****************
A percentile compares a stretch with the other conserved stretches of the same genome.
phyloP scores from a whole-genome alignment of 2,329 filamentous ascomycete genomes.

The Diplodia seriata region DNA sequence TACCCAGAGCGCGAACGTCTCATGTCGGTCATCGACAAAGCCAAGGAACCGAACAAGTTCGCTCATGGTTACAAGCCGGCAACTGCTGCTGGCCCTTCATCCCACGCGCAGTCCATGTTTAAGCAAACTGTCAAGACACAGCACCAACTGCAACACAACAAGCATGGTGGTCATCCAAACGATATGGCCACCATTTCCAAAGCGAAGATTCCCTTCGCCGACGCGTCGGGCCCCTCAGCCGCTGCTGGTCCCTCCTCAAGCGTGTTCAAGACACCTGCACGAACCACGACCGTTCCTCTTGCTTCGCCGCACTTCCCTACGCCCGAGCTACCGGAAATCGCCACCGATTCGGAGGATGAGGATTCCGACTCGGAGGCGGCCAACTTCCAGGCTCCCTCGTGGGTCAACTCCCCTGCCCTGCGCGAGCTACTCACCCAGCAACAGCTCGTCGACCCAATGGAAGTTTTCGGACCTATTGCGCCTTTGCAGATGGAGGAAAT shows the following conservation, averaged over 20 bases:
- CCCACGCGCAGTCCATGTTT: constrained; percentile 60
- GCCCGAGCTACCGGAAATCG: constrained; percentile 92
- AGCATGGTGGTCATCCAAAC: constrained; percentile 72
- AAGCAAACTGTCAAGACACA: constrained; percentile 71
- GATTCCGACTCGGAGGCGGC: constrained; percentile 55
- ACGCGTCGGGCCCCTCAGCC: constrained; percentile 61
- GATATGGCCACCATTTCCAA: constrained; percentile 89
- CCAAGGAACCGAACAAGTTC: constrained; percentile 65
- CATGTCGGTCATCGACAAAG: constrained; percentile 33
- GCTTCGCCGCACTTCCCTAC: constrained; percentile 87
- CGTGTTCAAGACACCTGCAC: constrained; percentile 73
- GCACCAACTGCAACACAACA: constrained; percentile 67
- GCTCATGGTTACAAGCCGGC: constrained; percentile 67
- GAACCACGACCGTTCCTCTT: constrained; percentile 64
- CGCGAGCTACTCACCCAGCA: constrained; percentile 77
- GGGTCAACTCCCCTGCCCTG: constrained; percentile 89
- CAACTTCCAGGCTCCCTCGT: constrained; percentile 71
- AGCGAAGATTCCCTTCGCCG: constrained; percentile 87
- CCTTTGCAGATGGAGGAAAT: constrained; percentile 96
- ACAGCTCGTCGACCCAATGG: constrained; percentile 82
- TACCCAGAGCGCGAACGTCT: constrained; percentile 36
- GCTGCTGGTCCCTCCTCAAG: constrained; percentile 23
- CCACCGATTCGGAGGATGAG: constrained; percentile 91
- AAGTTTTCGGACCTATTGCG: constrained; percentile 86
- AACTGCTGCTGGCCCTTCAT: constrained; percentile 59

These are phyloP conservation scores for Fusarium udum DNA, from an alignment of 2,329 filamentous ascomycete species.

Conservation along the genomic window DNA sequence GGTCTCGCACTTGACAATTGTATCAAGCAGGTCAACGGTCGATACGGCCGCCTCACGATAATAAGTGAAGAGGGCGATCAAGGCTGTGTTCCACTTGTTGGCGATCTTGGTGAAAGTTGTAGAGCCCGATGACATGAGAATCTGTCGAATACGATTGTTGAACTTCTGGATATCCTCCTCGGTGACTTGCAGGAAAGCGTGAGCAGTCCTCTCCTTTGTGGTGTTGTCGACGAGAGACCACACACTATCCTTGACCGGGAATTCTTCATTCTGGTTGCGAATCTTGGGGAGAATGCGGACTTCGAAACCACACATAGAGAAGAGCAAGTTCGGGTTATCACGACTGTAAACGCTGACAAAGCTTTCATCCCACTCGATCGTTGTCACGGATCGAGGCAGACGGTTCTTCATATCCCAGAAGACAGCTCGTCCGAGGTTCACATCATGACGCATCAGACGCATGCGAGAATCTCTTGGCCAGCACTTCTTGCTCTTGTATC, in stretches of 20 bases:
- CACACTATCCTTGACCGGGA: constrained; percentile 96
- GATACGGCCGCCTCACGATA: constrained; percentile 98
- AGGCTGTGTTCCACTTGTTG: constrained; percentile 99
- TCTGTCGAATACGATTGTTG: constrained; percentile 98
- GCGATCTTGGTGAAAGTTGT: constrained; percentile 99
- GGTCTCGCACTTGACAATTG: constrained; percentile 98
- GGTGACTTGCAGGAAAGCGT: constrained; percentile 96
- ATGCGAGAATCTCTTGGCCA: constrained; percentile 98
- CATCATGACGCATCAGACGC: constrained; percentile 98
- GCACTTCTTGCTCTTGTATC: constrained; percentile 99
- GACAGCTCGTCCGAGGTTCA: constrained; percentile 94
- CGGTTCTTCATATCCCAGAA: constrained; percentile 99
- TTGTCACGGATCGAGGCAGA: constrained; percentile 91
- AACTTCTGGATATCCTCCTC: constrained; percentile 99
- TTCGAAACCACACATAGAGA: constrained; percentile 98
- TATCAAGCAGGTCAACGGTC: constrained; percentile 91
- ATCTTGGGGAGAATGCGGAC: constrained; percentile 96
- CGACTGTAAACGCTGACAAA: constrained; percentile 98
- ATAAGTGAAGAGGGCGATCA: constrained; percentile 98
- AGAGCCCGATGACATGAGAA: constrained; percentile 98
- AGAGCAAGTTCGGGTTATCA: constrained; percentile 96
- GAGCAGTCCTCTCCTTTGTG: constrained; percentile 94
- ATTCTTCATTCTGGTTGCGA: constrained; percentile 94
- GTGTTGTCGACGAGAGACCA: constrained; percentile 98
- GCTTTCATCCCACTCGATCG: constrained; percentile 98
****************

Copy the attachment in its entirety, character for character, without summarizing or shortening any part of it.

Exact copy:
A percentile compares a stretch with the other conserved stretches of the same genome.
phyloP scores from a whole-genome alignment of 2,329 filamentous ascomycete genomes.

The Diplodia seriata region DNA sequence TACCCAGAGCGCGAACGTCTCATGTCGGTCATCGACAAAGCCAAGGAACCGAACAAGTTCGCTCATGGTTACAAGCCGGCAACTGCTGCTGGCCCTTCATCCCACGCGCAGTCCATGTTTAAGCAAACTGTCAAGACACAGCACCAACTGCAACACAACAAGCATGGTGGTCATCCAAACGATATGGCCACCATTTCCAAAGCGAAGATTCCCTTCGCCGACGCGTCGGGCCCCTCAGCCGCTGCTGGTCCCTCCTCAAGCGTGTTCAAGACACCTGCACGAACCACGACCGTTCCTCTTGCTTCGCCGCACTTCCCTACGCCCGAGCTACCGGAAATCGCCACCGATTCGGAGGATGAGGATTCCGACTCGGAGGCGGCCAACTTCCAGGCTCCCTCGTGGGTCAACTCCCCTGCCCTGCGCGAGCTACTCACCCAGCAACAGCTCGTCGACCCAATGGAAGTTTTCGGACCTATTGCGCCTTTGCAGATGGAGGAAAT shows the following conservation, averaged over 20 bases:
- CCCACGCGCAGTCCATGTTT: constrained; percentile 60
- GCCCGAGCTACCGGAAATCG: constrained; percentile 92
- AGCATGGTGGTCATCCAAAC: constrained; percentile 72
- AAGCAAACTGTCAAGACACA: constrained; percentile 71
- GATTCCGACTCGGAGGCGGC: constrained; percentile 55
- ACGCGTCGGGCCCCTCAGCC: constrained; percentile 61
- GATATGGCCACCATTTCCAA: constrained; percentile 89
- CCAAGGAACCGAACAAGTTC: constrained; percentile 65
- CATGTCGGTCATCGACAAAG: constrained; percentile 33
- GCTTCGCCGCACTTCCCTAC: constrained; percentile 87
- CGTGTTCAAGACACCTGCAC: constrained; percentile 73
- GCACCAACTGCAACACAACA: constrained; percentile 67
- GCTCATGGTTACAAGCCGGC: constrained; percentile 67
- GAACCACGACCGTTCCTCTT: constrained; percentile 64
- CGCGAGCTACTCACCCAGCA: constrained; percentile 77
- GGGTCAACTCCCCTGCCCTG: constrained; percentile 89
- CAACTTCCAGGCTCCCTCGT: constrained; percentile 71
- AGCGAAGATTCCCTTCGCCG: constrained; percentile 87
- CCTTTGCAGATGGAGGAAAT: constrained; percentile 96
- ACAGCTCGTCGACCCAATGG: constrained; percentile 82
- TACCCAGAGCGCGAACGTCT: constrained; percentile 36
- GCTGCTGGTCCCTCCTCAAG: constrained; percentile 23
- CCACCGATTCGGAGGATGAG: constrained; percentile 91
- AAGTTTTCGGACCTATTGCG: constrained; percentile 86
- AACTGCTGCTGGCCCTTCAT: constrained; percentile 59

These are phyloP conservation scores for Fusarium udum DNA, from an alignment of 2,329 filamentous ascomycete species.

Conservation along the genomic window DNA sequence GGTCTCGCACTTGACAATTGTATCAAGCAGGTCAACGGTCGATACGGCCGCCTCACGATAATAAGTGAAGAGGGCGATCAAGGCTGTGTTCCACTTGTTGGCGATCTTGGTGAAAGTTGTAGAGCCCGATGACATGAGAATCTGTCGAATACGATTGTTGAACTTCTGGATATCCTCCTCGGTGACTTGCAGGAAAGCGTGAGCAGTCCTCTCCTTTGTGGTGTTGTCGACGAGAGACCACACACTATCCTTGACCGGGAATTCTTCATTCTGGTTGCGAATCTTGGGGAGAATGCGGACTTCGAAACCACACATAGAGAAGAGCAAGTTCGGGTTATCACGACTGTAAACGCTGACAAAGCTTTCATCCCACTCGATCGTTGTCACGGATCGAGGCAGACGGTTCTTCATATCCCAGAAGACAGCTCGTCCGAGGTTCACATCATGACGCATCAGACGCATGCGAGAATCTCTTGGCCAGCACTTCTTGCTCTTGTATC, in stretches of 20 bases:
- CACACTATCCTTGACCGGGA: constrained; percentile 96
- GATACGGCCGCCTCACGATA: constrained; percentile 98
- AGGCTGTGTTCCACTTGTTG: constrained; percentile 99
- TCTGTCGAATACGATTGTTG: constrained; percentile 98
- GCGATCTTGGTGAAAGTTGT: constrained; percentile 99
- GGTCTCGCACTTGACAATTG: constrained; percentile 98
- GGTGACTTGCAGGAAAGCGT: constrained; percentile 96
- ATGCGAGAATCTCTTGGCCA: constrained; percentile 98
- CATCATGACGCATCAGACGC: constrained; percentile 98
- GCACTTCTTGCTCTTGTATC: constrained; percentile 99
- GACAGCTCGTCCGAGGTTCA: constrained; percentile 94
- CGGTTCTTCATATCCCAGAA: constrained; percentile 99
- TTGTCACGGATCGAGGCAGA: constrained; percentile 91
- AACTTCTGGATATCCTCCTC: constrained; percentile 99
- TTCGAAACCACACATAGAGA: constrained; percentile 98
- TATCAAGCAGGTCAACGGTC: constrained; percentile 91
- ATCTTGGGGAGAATGCGGAC: constrained; percentile 96
- CGACTGTAAACGCTGACAAA: constrained; percentile 98
- ATAAGTGAAGAGGGCGATCA: constrained; percentile 98
- AGAGCCCGATGACATGAGAA: constrained; percentile 98
- AGAGCAAGTTCGGGTTATCA: constrained; percentile 96
- GAGCAGTCCTCTCCTTTGTG: constrained; percentile 94
- ATTCTTCATTCTGGTTGCGA: constrained; percentile 94
- GTGTTGTCGACGAGAGACCA: constrained; percentile 98
- GCTTTCATCCCACTCGATCG: constrained; percentile 98